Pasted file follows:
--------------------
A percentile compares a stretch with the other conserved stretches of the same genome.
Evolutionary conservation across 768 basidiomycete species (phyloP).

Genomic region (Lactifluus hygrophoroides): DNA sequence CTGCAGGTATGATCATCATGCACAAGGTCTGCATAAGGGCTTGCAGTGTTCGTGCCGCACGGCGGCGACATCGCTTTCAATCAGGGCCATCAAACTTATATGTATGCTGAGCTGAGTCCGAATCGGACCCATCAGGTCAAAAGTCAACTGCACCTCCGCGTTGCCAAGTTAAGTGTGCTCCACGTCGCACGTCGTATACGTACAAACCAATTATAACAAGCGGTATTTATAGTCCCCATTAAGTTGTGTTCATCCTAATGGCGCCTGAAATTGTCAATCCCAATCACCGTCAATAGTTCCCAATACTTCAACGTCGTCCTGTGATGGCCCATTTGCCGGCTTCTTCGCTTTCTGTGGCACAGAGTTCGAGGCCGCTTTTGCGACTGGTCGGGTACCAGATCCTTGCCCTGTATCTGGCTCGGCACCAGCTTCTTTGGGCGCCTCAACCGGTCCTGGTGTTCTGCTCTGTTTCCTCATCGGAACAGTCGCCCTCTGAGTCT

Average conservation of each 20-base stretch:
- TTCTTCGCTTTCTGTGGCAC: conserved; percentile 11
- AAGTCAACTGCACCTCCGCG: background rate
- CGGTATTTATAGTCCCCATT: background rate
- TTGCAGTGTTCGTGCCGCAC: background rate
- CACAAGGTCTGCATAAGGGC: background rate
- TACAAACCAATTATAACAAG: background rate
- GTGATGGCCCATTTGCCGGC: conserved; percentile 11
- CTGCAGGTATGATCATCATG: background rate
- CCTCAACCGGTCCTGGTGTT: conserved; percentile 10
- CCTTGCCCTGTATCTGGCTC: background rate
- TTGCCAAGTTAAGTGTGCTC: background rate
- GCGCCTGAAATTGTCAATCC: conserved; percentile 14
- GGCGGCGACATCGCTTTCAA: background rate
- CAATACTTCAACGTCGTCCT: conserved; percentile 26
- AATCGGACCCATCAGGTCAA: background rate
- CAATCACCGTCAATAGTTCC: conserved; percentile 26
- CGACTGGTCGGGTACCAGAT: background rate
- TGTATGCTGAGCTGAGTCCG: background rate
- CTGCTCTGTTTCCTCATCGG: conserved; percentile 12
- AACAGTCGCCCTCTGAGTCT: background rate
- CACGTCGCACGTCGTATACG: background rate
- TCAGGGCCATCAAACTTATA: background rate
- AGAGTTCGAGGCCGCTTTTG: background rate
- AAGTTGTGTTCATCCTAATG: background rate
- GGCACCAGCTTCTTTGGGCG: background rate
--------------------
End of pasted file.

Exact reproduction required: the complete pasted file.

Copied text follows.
A percentile compares a stretch with the other conserved stretches of the same genome.
Evolutionary conservation across 768 basidiomycete species (phyloP).

Genomic region (Lactifluus hygrophoroides): DNA sequence CTGCAGGTATGATCATCATGCACAAGGTCTGCATAAGGGCTTGCAGTGTTCGTGCCGCACGGCGGCGACATCGCTTTCAATCAGGGCCATCAAACTTATATGTATGCTGAGCTGAGTCCGAATCGGACCCATCAGGTCAAAAGTCAACTGCACCTCCGCGTTGCCAAGTTAAGTGTGCTCCACGTCGCACGTCGTATACGTACAAACCAATTATAACAAGCGGTATTTATAGTCCCCATTAAGTTGTGTTCATCCTAATGGCGCCTGAAATTGTCAATCCCAATCACCGTCAATAGTTCCCAATACTTCAACGTCGTCCTGTGATGGCCCATTTGCCGGCTTCTTCGCTTTCTGTGGCACAGAGTTCGAGGCCGCTTTTGCGACTGGTCGGGTACCAGATCCTTGCCCTGTATCTGGCTCGGCACCAGCTTCTTTGGGCGCCTCAACCGGTCCTGGTGTTCTGCTCTGTTTCCTCATCGGAACAGTCGCCCTCTGAGTCT

Average conservation of each 20-base stretch:
- TTCTTCGCTTTCTGTGGCAC: conserved; percentile 11
- AAGTCAACTGCACCTCCGCG: background rate
- CGGTATTTATAGTCCCCATT: background rate
- TTGCAGTGTTCGTGCCGCAC: background rate
- CACAAGGTCTGCATAAGGGC: background rate
- TACAAACCAATTATAACAAG: background rate
- GTGATGGCCCATTTGCCGGC: conserved; percentile 11
- CTGCAGGTATGATCATCATG: background rate
- CCTCAACCGGTCCTGGTGTT: conserved; percentile 10
- CCTTGCCCTGTATCTGGCTC: background rate
- TTGCCAAGTTAAGTGTGCTC: background rate
- GCGCCTGAAATTGTCAATCC: conserved; percentile 14
- GGCGGCGACATCGCTTTCAA: background rate
- CAATACTTCAACGTCGTCCT: conserved; percentile 26
- AATCGGACCCATCAGGTCAA: background rate
- CAATCACCGTCAATAGTTCC: conserved; percentile 26
- CGACTGGTCGGGTACCAGAT: background rate
- TGTATGCTGAGCTGAGTCCG: background rate
- CTGCTCTGTTTCCTCATCGG: conserved; percentile 12
- AACAGTCGCCCTCTGAGTCT: background rate
- CACGTCGCACGTCGTATACG: background rate
- TCAGGGCCATCAAACTTATA: background rate
- AGAGTTCGAGGCCGCTTTTG: background rate
- AAGTTGTGTTCATCCTAATG: background rate
- GGCACCAGCTTCTTTGGGCG: background rate